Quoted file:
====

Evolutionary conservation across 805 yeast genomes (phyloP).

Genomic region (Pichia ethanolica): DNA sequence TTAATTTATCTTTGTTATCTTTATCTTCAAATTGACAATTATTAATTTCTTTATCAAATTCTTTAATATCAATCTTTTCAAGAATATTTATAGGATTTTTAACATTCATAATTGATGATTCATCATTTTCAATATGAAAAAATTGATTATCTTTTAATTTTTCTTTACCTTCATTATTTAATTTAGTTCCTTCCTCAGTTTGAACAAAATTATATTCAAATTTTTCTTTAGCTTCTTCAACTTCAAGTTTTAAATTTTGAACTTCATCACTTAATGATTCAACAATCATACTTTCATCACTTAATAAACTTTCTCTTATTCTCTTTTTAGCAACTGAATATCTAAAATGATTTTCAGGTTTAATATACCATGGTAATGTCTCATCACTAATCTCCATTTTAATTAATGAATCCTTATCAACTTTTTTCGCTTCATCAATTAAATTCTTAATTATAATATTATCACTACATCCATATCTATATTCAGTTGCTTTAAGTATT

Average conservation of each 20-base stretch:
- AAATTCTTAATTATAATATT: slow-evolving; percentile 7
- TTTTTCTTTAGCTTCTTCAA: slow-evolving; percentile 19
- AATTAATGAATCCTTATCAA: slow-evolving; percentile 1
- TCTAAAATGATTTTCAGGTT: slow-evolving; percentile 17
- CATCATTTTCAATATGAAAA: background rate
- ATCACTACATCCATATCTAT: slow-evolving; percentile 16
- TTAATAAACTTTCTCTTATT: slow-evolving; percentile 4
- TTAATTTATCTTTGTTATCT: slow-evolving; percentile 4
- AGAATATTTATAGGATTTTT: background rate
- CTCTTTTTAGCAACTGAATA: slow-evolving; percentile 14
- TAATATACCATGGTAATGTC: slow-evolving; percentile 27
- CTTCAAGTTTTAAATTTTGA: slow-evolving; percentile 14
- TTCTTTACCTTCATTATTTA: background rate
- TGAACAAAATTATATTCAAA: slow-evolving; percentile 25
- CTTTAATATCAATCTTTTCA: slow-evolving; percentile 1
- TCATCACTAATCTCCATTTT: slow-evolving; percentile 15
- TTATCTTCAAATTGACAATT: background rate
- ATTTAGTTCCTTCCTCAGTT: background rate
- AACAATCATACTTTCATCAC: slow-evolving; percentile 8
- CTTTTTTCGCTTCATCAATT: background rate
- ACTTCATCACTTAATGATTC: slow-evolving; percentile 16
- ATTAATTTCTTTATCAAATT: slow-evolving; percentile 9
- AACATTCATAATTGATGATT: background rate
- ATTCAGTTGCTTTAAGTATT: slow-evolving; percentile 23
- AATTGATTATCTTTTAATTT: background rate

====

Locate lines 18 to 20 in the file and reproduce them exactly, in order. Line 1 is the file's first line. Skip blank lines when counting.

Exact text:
- CTTTAATATCAATCTTTTCA: slow-evolving; percentile 1
- TCATCACTAATCTCCATTTT: slow-evolving; percentile 15
- TTATCTTCAAATTGACAATT: background rate